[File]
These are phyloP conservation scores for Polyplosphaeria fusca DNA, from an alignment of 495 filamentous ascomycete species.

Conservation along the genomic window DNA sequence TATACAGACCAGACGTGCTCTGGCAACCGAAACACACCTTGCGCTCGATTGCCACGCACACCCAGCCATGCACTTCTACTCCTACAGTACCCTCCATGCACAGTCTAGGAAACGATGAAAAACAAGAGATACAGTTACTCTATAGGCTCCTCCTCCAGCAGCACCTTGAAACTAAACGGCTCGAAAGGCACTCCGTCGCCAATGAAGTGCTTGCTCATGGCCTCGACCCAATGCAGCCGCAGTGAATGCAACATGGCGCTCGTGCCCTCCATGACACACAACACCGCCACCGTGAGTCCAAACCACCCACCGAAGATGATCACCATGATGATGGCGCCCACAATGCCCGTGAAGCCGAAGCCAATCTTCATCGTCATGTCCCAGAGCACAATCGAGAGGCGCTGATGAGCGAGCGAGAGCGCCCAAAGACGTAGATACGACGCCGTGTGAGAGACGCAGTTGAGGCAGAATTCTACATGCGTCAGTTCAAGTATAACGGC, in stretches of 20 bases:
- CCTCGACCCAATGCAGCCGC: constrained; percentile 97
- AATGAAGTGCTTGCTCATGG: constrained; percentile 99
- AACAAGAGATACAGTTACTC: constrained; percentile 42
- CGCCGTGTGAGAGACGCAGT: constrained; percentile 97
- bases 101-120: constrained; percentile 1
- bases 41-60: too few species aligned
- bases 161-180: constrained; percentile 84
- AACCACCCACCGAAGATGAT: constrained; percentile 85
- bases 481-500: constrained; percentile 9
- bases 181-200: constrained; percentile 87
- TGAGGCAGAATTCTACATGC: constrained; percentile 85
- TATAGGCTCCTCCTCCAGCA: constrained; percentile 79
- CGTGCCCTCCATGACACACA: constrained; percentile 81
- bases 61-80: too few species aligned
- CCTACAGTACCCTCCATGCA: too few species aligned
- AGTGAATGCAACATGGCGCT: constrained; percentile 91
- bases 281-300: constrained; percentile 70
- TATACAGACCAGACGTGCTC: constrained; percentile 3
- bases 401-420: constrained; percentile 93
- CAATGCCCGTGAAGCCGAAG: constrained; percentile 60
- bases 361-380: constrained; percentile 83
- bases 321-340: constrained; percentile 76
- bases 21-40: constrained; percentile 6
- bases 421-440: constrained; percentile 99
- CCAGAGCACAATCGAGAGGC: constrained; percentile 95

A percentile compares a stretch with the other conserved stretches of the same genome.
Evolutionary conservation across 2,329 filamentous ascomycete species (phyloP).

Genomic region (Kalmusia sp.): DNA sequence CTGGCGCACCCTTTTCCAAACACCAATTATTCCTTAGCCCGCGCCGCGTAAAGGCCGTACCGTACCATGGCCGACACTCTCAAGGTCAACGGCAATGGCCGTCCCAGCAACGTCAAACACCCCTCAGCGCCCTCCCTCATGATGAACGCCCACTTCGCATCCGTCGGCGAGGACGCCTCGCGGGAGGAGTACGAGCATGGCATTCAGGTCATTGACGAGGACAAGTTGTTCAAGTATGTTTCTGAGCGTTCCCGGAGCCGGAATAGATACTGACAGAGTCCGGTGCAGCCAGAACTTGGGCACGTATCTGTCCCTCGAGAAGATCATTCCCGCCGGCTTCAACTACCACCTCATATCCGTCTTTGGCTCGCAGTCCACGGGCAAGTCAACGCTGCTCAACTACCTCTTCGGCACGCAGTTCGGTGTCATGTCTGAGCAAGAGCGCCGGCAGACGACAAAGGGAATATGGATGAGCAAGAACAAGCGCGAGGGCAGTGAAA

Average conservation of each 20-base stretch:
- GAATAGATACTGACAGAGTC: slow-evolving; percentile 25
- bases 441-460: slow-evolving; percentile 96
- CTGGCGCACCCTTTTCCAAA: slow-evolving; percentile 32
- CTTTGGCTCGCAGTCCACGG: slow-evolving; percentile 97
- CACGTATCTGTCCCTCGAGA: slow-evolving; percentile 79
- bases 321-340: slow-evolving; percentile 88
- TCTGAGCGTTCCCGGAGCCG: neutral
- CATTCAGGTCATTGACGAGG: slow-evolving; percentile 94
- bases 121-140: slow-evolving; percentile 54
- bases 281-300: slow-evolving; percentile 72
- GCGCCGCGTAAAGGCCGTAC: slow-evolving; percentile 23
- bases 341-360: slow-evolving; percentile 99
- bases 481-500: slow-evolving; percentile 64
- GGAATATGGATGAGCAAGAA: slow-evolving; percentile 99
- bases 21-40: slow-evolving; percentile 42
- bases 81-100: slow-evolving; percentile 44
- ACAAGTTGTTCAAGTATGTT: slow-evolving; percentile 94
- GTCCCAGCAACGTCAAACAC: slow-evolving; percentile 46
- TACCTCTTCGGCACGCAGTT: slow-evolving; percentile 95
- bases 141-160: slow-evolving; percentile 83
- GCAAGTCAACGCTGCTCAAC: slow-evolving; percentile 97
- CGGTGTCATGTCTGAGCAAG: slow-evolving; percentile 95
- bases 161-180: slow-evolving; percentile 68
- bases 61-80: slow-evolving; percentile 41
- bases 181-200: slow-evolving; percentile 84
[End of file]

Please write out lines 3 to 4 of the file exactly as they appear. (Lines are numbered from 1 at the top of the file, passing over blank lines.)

- CCTCGACCCAATGCAGCCGC: constrained; percentile 97
- AATGAAGTGCTTGCTCATGG: constrained; percentile 99